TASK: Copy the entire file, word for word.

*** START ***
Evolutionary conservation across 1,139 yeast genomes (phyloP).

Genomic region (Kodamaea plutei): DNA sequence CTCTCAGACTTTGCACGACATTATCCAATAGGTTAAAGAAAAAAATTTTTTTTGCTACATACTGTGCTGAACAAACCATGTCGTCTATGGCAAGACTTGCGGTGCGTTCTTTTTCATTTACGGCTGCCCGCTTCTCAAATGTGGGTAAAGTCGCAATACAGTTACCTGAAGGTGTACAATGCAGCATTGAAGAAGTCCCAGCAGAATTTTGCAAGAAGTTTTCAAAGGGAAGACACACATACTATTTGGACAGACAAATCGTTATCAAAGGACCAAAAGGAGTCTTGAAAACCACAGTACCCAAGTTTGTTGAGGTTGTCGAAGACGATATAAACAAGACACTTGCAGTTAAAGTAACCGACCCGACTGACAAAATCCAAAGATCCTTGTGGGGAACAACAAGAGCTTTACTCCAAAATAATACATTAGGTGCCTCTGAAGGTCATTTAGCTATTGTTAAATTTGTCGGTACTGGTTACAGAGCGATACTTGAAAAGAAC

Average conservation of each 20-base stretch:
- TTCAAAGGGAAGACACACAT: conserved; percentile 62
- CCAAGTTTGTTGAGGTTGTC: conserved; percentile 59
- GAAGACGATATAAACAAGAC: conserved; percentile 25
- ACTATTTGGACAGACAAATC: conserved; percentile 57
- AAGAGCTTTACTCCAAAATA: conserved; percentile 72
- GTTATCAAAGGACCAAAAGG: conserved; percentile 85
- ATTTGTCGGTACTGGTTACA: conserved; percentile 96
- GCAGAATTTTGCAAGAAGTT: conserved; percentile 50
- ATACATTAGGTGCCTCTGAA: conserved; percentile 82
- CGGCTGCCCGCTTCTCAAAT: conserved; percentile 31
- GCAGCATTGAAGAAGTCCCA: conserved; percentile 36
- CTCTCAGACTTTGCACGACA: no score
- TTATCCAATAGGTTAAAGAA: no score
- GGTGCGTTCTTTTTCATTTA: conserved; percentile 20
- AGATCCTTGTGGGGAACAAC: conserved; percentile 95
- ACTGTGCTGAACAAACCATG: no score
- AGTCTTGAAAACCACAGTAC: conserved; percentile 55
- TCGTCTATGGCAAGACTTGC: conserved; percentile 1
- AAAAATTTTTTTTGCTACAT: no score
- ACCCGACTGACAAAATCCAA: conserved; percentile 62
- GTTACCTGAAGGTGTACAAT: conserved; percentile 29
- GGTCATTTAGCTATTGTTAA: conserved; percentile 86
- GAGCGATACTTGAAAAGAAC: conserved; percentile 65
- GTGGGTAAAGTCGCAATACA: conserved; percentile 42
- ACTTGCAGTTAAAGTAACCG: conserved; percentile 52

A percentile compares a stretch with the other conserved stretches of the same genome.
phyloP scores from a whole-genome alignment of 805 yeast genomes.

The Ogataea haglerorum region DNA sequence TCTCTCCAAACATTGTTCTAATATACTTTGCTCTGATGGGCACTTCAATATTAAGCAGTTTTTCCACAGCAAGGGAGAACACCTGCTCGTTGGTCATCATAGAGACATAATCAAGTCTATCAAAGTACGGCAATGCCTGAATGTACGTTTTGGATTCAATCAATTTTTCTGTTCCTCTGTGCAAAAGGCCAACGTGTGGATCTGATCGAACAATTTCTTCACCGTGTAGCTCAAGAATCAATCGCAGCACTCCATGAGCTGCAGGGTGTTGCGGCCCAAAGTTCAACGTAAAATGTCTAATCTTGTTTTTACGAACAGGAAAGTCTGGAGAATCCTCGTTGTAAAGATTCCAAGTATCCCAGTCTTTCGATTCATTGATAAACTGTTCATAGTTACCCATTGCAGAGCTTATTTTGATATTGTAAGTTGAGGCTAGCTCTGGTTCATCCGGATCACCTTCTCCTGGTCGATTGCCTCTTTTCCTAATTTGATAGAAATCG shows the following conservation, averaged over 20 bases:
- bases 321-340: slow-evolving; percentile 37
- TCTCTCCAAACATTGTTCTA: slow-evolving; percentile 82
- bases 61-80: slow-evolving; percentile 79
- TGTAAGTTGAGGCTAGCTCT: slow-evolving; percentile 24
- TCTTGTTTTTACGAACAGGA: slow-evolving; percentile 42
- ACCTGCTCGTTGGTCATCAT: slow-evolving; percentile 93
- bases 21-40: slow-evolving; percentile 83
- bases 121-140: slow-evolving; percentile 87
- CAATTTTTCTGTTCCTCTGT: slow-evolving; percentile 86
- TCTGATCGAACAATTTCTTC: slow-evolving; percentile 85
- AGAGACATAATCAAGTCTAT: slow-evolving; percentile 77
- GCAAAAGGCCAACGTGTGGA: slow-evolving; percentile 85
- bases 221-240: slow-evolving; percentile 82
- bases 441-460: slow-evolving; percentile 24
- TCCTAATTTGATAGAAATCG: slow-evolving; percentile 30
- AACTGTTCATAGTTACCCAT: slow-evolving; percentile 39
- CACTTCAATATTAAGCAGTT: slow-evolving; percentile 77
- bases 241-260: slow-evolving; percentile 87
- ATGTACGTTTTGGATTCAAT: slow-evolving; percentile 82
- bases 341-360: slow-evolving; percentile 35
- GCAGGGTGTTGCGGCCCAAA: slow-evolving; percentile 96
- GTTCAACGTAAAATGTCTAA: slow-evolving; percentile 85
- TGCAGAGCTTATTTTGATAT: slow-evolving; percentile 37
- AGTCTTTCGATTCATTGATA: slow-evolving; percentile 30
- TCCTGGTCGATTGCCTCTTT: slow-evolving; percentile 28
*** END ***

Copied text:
Evolutionary conservation across 1,139 yeast genomes (phyloP).

Genomic region (Kodamaea plutei): DNA sequence CTCTCAGACTTTGCACGACATTATCCAATAGGTTAAAGAAAAAAATTTTTTTTGCTACATACTGTGCTGAACAAACCATGTCGTCTATGGCAAGACTTGCGGTGCGTTCTTTTTCATTTACGGCTGCCCGCTTCTCAAATGTGGGTAAAGTCGCAATACAGTTACCTGAAGGTGTACAATGCAGCATTGAAGAAGTCCCAGCAGAATTTTGCAAGAAGTTTTCAAAGGGAAGACACACATACTATTTGGACAGACAAATCGTTATCAAAGGACCAAAAGGAGTCTTGAAAACCACAGTACCCAAGTTTGTTGAGGTTGTCGAAGACGATATAAACAAGACACTTGCAGTTAAAGTAACCGACCCGACTGACAAAATCCAAAGATCCTTGTGGGGAACAACAAGAGCTTTACTCCAAAATAATACATTAGGTGCCTCTGAAGGTCATTTAGCTATTGTTAAATTTGTCGGTACTGGTTACAGAGCGATACTTGAAAAGAAC

Average conservation of each 20-base stretch:
- TTCAAAGGGAAGACACACAT: conserved; percentile 62
- CCAAGTTTGTTGAGGTTGTC: conserved; percentile 59
- GAAGACGATATAAACAAGAC: conserved; percentile 25
- ACTATTTGGACAGACAAATC: conserved; percentile 57
- AAGAGCTTTACTCCAAAATA: conserved; percentile 72
- GTTATCAAAGGACCAAAAGG: conserved; percentile 85
- ATTTGTCGGTACTGGTTACA: conserved; percentile 96
- GCAGAATTTTGCAAGAAGTT: conserved; percentile 50
- ATACATTAGGTGCCTCTGAA: conserved; percentile 82
- CGGCTGCCCGCTTCTCAAAT: conserved; percentile 31
- GCAGCATTGAAGAAGTCCCA: conserved; percentile 36
- CTCTCAGACTTTGCACGACA: no score
- TTATCCAATAGGTTAAAGAA: no score
- GGTGCGTTCTTTTTCATTTA: conserved; percentile 20
- AGATCCTTGTGGGGAACAAC: conserved; percentile 95
- ACTGTGCTGAACAAACCATG: no score
- AGTCTTGAAAACCACAGTAC: conserved; percentile 55
- TCGTCTATGGCAAGACTTGC: conserved; percentile 1
- AAAAATTTTTTTTGCTACAT: no score
- ACCCGACTGACAAAATCCAA: conserved; percentile 62
- GTTACCTGAAGGTGTACAAT: conserved; percentile 29
- GGTCATTTAGCTATTGTTAA: conserved; percentile 86
- GAGCGATACTTGAAAAGAAC: conserved; percentile 65
- GTGGGTAAAGTCGCAATACA: conserved; percentile 42
- ACTTGCAGTTAAAGTAACCG: conserved; percentile 52

A percentile compares a stretch with the other conserved stretches of the same genome.
phyloP scores from a whole-genome alignment of 805 yeast genomes.

The Ogataea haglerorum region DNA sequence TCTCTCCAAACATTGTTCTAATATACTTTGCTCTGATGGGCACTTCAATATTAAGCAGTTTTTCCACAGCAAGGGAGAACACCTGCTCGTTGGTCATCATAGAGACATAATCAAGTCTATCAAAGTACGGCAATGCCTGAATGTACGTTTTGGATTCAATCAATTTTTCTGTTCCTCTGTGCAAAAGGCCAACGTGTGGATCTGATCGAACAATTTCTTCACCGTGTAGCTCAAGAATCAATCGCAGCACTCCATGAGCTGCAGGGTGTTGCGGCCCAAAGTTCAACGTAAAATGTCTAATCTTGTTTTTACGAACAGGAAAGTCTGGAGAATCCTCGTTGTAAAGATTCCAAGTATCCCAGTCTTTCGATTCATTGATAAACTGTTCATAGTTACCCATTGCAGAGCTTATTTTGATATTGTAAGTTGAGGCTAGCTCTGGTTCATCCGGATCACCTTCTCCTGGTCGATTGCCTCTTTTCCTAATTTGATAGAAATCG shows the following conservation, averaged over 20 bases:
- bases 321-340: slow-evolving; percentile 37
- TCTCTCCAAACATTGTTCTA: slow-evolving; percentile 82
- bases 61-80: slow-evolving; percentile 79
- TGTAAGTTGAGGCTAGCTCT: slow-evolving; percentile 24
- TCTTGTTTTTACGAACAGGA: slow-evolving; percentile 42
- ACCTGCTCGTTGGTCATCAT: slow-evolving; percentile 93
- bases 21-40: slow-evolving; percentile 83
- bases 121-140: slow-evolving; percentile 87
- CAATTTTTCTGTTCCTCTGT: slow-evolving; percentile 86
- TCTGATCGAACAATTTCTTC: slow-evolving; percentile 85
- AGAGACATAATCAAGTCTAT: slow-evolving; percentile 77
- GCAAAAGGCCAACGTGTGGA: slow-evolving; percentile 85
- bases 221-240: slow-evolving; percentile 82
- bases 441-460: slow-evolving; percentile 24
- TCCTAATTTGATAGAAATCG: slow-evolving; percentile 30
- AACTGTTCATAGTTACCCAT: slow-evolving; percentile 39
- CACTTCAATATTAAGCAGTT: slow-evolving; percentile 77
- bases 241-260: slow-evolving; percentile 87
- ATGTACGTTTTGGATTCAAT: slow-evolving; percentile 82
- bases 341-360: slow-evolving; percentile 35
- GCAGGGTGTTGCGGCCCAAA: slow-evolving; percentile 96
- GTTCAACGTAAAATGTCTAA: slow-evolving; percentile 85
- TGCAGAGCTTATTTTGATAT: slow-evolving; percentile 37
- AGTCTTTCGATTCATTGATA: slow-evolving; percentile 30
- TCCTGGTCGATTGCCTCTTT: slow-evolving; percentile 28